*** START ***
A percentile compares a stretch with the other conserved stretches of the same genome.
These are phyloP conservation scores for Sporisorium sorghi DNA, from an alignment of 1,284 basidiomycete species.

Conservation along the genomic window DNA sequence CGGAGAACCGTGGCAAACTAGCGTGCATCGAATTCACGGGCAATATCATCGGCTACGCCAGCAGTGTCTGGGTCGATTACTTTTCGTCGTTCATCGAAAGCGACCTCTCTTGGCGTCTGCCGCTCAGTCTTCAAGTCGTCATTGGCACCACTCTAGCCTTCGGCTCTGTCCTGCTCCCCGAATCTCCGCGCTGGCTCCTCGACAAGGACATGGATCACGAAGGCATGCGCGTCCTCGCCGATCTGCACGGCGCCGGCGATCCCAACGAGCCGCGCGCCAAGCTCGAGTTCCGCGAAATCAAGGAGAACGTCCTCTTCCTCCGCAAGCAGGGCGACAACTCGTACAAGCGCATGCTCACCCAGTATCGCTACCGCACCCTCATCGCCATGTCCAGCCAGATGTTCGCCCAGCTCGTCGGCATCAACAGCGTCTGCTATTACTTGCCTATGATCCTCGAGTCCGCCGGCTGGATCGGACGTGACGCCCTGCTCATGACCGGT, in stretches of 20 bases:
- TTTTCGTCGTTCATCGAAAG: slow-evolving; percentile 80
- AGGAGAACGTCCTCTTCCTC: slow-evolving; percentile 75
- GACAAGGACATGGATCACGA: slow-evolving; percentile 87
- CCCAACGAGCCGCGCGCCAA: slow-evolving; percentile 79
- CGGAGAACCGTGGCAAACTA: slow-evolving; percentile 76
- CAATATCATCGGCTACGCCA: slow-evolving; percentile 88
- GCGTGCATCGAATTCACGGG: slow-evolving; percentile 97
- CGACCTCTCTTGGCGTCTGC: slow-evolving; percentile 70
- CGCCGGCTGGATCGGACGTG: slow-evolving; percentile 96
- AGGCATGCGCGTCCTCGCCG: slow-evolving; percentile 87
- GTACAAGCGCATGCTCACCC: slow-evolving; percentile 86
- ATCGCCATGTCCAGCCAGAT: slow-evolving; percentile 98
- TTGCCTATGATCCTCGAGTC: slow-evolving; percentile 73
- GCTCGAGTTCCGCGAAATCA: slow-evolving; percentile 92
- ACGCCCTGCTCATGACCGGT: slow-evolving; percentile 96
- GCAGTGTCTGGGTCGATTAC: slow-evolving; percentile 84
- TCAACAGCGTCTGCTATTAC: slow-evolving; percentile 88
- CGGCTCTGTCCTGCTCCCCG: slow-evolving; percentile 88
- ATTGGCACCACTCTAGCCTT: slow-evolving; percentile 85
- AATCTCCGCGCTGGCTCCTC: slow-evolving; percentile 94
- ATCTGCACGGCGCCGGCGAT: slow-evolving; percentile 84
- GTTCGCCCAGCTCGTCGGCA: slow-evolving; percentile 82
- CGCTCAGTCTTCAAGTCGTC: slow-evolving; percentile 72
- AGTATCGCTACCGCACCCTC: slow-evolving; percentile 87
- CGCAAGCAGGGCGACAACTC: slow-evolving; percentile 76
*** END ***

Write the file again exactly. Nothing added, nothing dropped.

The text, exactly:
A percentile compares a stretch with the other conserved stretches of the same genome.
These are phyloP conservation scores for Sporisorium sorghi DNA, from an alignment of 1,284 basidiomycete species.

Conservation along the genomic window DNA sequence CGGAGAACCGTGGCAAACTAGCGTGCATCGAATTCACGGGCAATATCATCGGCTACGCCAGCAGTGTCTGGGTCGATTACTTTTCGTCGTTCATCGAAAGCGACCTCTCTTGGCGTCTGCCGCTCAGTCTTCAAGTCGTCATTGGCACCACTCTAGCCTTCGGCTCTGTCCTGCTCCCCGAATCTCCGCGCTGGCTCCTCGACAAGGACATGGATCACGAAGGCATGCGCGTCCTCGCCGATCTGCACGGCGCCGGCGATCCCAACGAGCCGCGCGCCAAGCTCGAGTTCCGCGAAATCAAGGAGAACGTCCTCTTCCTCCGCAAGCAGGGCGACAACTCGTACAAGCGCATGCTCACCCAGTATCGCTACCGCACCCTCATCGCCATGTCCAGCCAGATGTTCGCCCAGCTCGTCGGCATCAACAGCGTCTGCTATTACTTGCCTATGATCCTCGAGTCCGCCGGCTGGATCGGACGTGACGCCCTGCTCATGACCGGT, in stretches of 20 bases:
- TTTTCGTCGTTCATCGAAAG: slow-evolving; percentile 80
- AGGAGAACGTCCTCTTCCTC: slow-evolving; percentile 75
- GACAAGGACATGGATCACGA: slow-evolving; percentile 87
- CCCAACGAGCCGCGCGCCAA: slow-evolving; percentile 79
- CGGAGAACCGTGGCAAACTA: slow-evolving; percentile 76
- CAATATCATCGGCTACGCCA: slow-evolving; percentile 88
- GCGTGCATCGAATTCACGGG: slow-evolving; percentile 97
- CGACCTCTCTTGGCGTCTGC: slow-evolving; percentile 70
- CGCCGGCTGGATCGGACGTG: slow-evolving; percentile 96
- AGGCATGCGCGTCCTCGCCG: slow-evolving; percentile 87
- GTACAAGCGCATGCTCACCC: slow-evolving; percentile 86
- ATCGCCATGTCCAGCCAGAT: slow-evolving; percentile 98
- TTGCCTATGATCCTCGAGTC: slow-evolving; percentile 73
- GCTCGAGTTCCGCGAAATCA: slow-evolving; percentile 92
- ACGCCCTGCTCATGACCGGT: slow-evolving; percentile 96
- GCAGTGTCTGGGTCGATTAC: slow-evolving; percentile 84
- TCAACAGCGTCTGCTATTAC: slow-evolving; percentile 88
- CGGCTCTGTCCTGCTCCCCG: slow-evolving; percentile 88
- ATTGGCACCACTCTAGCCTT: slow-evolving; percentile 85
- AATCTCCGCGCTGGCTCCTC: slow-evolving; percentile 94
- ATCTGCACGGCGCCGGCGAT: slow-evolving; percentile 84
- GTTCGCCCAGCTCGTCGGCA: slow-evolving; percentile 82
- CGCTCAGTCTTCAAGTCGTC: slow-evolving; percentile 72
- AGTATCGCTACCGCACCCTC: slow-evolving; percentile 87
- CGCAAGCAGGGCGACAACTC: slow-evolving; percentile 76